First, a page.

(CCLaP is dedicated to reviewing as many contemporary books as possible, including self-published volumes; click here to learn how to submit your own book for possible review, although be warned that it needs to have been published within the last 18 months to be considered. For the complete list of all books reviewed here, as well as the next books scheduled to be read, click here.)
Dark Matter Tiding
By Chance Maree
Reviewed by Jason Pettus
Chance Maree's Dark Matter Tiding is a perfect example of why I bother to review any self-published book that an author takes the time to send me; for while admittedly most of the time it's a chore to get through them, every so often you're rewarded with a smart and entertaining tale that justifies all the headaches that come with self-publishing to begin with. Like all the best science-fiction novels, Maree uses a Big Thing as a sort of anchor to the world-building in her particular story -- namely, that the Earth has recently started getting bombarded with more and more dark matter from the edge of the universe, which has the unfortunate side effect of making some people turn into murderous psychotics -- but then uses this milieu to instead tell a series of small, character-oriented tales within this Big Thing going on, most of them centered around or at least concerning our hero Camera Hence, a drone engineer who literally starts on chapter one by becoming horrified by the way her militaristic employer (a thinly-veiled Halliburton) has used her inventions for the mass slaughter of innocents in emerging nations, so gets her revenge by deliberately creating an "accident" with the drones during a stockholder party and demonstration that ends up killing every single executive of the company. This calls Chance's own sanity into question right from the very beginning of the book, a question we never get a definitive answer to as her storyline expands into other plots and threads (including a family ranch that is about to be foreclosed, a drug-addicted brother who owns the deed but has suddenly disappeared, his bodybuilding friend who is renting his house to a group of dark-matter psychotics who believe they are vampires and that he is their leader, an ex-hippie astrophysicist who is convinced that there is a direct correlation between dark matter and peyote, and a lot more). Like a typical William Gibson novel, all of these disparate storylines come together and reach a satisfactory resolution by the end; and I have to say, this tight, fast read was actually a lot better than many of the novels I've received in the last year even from large and established genre publishers, definitive proof that self-published work is not always a waste of your time as long as you bother to seek out the best of the best. It comes strongly recommended to fans of sci-fi and day-after-tomorrow technothrillers.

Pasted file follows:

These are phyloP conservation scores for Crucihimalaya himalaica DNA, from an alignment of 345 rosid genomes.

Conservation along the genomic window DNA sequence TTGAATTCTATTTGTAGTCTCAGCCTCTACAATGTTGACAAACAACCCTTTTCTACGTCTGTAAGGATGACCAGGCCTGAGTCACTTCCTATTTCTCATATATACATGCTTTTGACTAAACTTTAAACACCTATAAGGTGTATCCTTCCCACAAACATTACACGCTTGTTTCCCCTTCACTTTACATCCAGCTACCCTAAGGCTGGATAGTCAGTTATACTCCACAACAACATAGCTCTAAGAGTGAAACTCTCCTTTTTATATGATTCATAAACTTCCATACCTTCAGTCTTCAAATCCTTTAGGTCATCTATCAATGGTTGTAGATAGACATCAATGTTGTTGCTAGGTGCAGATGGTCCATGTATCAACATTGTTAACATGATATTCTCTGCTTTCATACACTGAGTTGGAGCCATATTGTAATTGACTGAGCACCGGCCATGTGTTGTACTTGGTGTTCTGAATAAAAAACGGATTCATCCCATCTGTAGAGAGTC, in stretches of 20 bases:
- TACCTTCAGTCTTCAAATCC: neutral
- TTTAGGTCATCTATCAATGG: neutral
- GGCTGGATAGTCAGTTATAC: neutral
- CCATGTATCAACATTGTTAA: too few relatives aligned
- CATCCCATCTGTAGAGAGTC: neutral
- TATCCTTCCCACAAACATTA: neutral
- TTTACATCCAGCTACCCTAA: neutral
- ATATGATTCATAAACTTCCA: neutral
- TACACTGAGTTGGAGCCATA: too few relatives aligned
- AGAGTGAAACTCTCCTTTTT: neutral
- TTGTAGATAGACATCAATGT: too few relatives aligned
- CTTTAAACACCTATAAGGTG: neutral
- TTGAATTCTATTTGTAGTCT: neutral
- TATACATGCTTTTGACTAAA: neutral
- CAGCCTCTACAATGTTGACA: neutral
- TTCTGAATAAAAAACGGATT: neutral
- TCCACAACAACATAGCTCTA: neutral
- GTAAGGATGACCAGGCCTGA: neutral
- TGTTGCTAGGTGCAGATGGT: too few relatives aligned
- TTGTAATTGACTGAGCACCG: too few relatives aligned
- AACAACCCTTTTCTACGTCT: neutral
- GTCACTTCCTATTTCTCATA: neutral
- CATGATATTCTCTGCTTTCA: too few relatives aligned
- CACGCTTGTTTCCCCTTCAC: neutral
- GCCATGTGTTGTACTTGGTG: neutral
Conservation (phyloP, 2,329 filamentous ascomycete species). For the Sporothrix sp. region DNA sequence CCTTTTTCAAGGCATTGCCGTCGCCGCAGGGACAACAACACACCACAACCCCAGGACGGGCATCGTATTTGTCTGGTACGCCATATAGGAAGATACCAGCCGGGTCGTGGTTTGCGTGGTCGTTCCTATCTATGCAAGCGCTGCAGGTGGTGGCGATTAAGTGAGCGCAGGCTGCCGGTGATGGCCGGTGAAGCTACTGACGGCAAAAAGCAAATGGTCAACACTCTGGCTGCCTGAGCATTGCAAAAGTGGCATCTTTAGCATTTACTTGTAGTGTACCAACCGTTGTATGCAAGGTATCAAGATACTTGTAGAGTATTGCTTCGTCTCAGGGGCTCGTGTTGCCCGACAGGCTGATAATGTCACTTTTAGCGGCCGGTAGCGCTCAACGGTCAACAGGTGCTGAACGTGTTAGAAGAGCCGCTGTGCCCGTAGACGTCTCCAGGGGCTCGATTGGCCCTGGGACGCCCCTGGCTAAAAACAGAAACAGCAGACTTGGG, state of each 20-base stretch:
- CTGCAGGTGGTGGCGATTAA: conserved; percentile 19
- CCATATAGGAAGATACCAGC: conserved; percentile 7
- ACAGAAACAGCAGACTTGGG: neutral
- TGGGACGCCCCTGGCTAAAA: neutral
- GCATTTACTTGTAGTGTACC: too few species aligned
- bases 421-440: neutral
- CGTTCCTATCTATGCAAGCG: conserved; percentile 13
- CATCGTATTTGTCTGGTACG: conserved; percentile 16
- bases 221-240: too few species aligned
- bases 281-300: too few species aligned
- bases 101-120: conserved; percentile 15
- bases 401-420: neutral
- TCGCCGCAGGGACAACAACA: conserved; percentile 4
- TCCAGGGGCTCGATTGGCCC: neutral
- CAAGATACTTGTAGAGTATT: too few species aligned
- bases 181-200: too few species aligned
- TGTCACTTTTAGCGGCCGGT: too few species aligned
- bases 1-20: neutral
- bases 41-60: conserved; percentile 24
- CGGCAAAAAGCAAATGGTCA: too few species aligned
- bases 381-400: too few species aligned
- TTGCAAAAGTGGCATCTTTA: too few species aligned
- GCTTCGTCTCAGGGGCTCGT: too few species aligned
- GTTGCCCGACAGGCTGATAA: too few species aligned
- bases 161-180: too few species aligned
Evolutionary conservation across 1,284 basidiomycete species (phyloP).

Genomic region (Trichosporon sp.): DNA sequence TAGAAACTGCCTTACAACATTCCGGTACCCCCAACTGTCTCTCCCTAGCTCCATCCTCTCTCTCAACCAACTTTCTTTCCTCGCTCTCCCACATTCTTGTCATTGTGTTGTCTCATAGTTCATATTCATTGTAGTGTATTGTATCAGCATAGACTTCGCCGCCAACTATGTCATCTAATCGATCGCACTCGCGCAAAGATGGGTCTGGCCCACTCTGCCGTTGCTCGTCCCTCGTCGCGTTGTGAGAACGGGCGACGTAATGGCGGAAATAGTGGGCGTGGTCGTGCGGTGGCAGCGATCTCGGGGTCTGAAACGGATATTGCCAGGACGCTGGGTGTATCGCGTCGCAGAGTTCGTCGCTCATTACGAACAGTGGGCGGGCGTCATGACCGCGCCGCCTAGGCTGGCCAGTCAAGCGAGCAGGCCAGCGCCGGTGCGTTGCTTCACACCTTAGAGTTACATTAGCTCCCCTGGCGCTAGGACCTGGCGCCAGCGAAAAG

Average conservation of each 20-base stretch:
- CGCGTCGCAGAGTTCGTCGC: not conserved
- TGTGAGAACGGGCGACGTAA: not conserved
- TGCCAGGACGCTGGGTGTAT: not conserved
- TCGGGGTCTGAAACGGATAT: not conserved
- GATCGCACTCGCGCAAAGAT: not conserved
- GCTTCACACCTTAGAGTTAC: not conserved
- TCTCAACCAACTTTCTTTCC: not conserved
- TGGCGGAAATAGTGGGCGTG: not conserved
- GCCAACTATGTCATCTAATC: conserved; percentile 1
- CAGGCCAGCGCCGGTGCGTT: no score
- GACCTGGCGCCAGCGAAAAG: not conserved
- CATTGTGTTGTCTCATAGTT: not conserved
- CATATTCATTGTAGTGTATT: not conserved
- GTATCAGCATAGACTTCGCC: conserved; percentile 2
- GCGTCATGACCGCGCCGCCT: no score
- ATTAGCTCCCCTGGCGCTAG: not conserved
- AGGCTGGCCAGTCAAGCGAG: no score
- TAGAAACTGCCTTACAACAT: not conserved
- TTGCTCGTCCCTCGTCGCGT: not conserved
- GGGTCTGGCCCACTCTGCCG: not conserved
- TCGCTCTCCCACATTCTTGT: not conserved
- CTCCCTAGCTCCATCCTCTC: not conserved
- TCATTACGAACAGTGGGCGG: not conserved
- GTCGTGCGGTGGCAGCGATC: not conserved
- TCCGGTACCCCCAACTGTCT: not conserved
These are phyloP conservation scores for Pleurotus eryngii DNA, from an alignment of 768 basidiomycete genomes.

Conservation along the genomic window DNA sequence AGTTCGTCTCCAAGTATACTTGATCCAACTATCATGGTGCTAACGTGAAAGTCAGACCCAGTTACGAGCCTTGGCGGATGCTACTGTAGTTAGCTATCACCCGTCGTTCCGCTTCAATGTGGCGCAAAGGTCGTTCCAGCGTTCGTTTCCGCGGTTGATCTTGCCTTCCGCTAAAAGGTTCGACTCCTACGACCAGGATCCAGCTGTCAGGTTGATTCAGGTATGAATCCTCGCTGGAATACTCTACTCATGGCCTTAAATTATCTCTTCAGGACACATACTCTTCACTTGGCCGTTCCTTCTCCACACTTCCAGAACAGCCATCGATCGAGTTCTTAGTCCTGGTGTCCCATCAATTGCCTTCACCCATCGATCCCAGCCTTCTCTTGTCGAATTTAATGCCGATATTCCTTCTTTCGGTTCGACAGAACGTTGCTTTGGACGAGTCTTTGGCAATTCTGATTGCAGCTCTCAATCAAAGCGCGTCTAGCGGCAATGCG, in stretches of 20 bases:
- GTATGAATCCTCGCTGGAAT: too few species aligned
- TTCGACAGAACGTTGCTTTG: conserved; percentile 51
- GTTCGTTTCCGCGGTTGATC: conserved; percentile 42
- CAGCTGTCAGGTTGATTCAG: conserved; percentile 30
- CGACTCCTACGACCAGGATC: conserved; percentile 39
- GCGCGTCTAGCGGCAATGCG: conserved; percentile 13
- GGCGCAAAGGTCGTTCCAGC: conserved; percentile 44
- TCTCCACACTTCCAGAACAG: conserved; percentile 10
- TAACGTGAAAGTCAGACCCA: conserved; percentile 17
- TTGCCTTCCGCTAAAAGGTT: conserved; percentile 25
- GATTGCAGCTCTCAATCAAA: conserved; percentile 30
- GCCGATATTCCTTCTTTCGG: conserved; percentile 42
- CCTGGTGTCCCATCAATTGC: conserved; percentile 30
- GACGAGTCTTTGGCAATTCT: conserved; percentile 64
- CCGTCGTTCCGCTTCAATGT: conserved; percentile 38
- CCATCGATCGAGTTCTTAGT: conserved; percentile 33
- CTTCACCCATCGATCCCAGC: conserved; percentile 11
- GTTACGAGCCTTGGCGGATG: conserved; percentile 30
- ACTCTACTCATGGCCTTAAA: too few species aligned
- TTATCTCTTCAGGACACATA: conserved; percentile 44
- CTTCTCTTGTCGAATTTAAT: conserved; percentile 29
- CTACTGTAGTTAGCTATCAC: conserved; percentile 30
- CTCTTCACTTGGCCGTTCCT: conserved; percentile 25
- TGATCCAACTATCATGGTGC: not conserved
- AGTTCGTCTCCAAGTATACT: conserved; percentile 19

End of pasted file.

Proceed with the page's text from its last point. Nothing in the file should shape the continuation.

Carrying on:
Out of 10: 8.9